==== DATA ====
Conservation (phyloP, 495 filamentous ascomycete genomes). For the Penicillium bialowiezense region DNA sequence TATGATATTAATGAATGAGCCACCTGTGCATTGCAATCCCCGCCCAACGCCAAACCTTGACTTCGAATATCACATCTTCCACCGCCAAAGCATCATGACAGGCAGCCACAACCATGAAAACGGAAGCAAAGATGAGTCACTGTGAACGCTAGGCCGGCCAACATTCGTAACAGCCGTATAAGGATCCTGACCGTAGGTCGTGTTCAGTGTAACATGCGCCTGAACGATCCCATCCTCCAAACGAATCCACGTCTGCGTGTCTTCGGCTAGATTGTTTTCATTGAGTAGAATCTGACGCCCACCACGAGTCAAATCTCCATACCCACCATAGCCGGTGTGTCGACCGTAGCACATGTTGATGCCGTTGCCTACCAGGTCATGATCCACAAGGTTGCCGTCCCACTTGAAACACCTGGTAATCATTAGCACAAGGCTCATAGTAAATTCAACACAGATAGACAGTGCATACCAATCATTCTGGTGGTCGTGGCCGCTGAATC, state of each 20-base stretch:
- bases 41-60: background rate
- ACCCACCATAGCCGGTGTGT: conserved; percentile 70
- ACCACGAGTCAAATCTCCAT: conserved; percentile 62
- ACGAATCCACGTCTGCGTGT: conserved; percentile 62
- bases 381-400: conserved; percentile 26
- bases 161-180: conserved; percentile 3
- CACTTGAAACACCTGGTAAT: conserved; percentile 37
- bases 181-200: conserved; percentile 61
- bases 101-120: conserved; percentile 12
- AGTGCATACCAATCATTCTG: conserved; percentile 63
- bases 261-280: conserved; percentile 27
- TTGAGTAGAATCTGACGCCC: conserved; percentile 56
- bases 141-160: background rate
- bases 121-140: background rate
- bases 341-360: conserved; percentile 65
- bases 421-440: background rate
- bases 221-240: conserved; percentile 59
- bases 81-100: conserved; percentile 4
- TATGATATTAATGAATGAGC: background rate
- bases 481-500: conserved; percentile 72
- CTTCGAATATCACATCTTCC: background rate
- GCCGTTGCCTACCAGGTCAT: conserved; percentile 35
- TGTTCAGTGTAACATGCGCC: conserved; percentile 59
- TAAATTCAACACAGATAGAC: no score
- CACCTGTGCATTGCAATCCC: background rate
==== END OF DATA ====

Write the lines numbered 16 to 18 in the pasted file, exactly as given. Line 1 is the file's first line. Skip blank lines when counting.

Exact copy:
- bases 341-360: conserved; percentile 65
- bases 421-440: background rate
- bases 221-240: conserved; percentile 59